Seasonal Affective Disorder

Making a positive difference to your mental health.

What is Seasonal Affective Disorder (SAD)?

Most people notice that prolonged periods of gloomy weather can affect their mood. However, for some people, this effect is more powerful and can significantly interfere with their lives. For these people winter months are difficult and can bring about a sustained low mood and lack of energy. The clinical name for this illness is Seasonal Affective Disorder (SAD).

Typically the types of problem people report are:

  • Depression or feeling low.
  • Less interest in doing things.
  • Feeling tired or having little energy.
  • Sleep disturbances, such as sleeping too much or waking in the night.
  • Loss of interest in sex.
  • Changes in appetite (either a loss of appetite or, in some cases, overeating).

These problems not only have a negative impact on people's lives, they can also seriously affect their relationships with friends and family.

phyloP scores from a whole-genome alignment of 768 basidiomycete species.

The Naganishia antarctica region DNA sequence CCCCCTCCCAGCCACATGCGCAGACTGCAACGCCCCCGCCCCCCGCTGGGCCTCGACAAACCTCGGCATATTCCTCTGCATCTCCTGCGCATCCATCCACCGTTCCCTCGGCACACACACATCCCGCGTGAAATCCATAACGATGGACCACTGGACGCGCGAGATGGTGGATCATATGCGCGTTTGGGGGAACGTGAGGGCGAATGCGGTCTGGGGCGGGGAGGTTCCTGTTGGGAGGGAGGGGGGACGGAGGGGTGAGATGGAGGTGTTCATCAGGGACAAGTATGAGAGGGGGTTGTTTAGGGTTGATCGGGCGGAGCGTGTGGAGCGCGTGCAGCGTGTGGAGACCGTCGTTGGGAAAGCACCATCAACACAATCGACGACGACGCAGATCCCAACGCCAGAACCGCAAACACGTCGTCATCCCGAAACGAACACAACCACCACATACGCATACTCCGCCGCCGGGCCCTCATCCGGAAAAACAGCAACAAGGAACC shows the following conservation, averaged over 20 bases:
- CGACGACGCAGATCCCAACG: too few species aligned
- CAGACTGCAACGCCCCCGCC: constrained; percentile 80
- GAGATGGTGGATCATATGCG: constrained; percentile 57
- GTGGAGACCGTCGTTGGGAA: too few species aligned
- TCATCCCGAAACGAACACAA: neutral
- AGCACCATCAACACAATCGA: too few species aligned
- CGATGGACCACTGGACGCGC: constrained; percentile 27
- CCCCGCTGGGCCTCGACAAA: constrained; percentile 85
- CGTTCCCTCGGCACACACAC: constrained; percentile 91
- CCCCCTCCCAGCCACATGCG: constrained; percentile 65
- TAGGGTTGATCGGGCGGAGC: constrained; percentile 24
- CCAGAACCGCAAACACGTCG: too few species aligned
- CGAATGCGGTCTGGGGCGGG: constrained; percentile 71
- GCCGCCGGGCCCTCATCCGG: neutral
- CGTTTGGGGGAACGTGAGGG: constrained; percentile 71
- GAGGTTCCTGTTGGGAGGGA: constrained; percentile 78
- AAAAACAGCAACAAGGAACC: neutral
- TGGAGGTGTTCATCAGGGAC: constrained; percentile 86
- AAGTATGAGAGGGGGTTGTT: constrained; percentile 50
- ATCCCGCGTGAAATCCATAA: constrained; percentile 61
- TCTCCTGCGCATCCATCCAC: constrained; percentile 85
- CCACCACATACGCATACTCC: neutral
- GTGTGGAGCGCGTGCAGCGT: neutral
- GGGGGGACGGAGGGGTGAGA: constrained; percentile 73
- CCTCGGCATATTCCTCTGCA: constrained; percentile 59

One of the main problems during the winter is the reduced level of light. Research has shown that use of a light box can have a positive effect in reducing SAD symptoms.

The Met Office has conducted a pilot study in the past to investigate the impact of an alert service for patients who were diagnosed with SAD. The results of the pilot study found that the participating patients displayed a marked improvement in depressive symptoms, after just four weeks in the pilot.

Nationally, the latest research also suggests that combining light therapy with cognitive behaviour therapy has a significant benefit for people with SAD.

To find out more about the Met Office's health forecasting services and expertise please contact our Customer centre or email health@metoffice.gov.uk

Last updated: 3 September 2012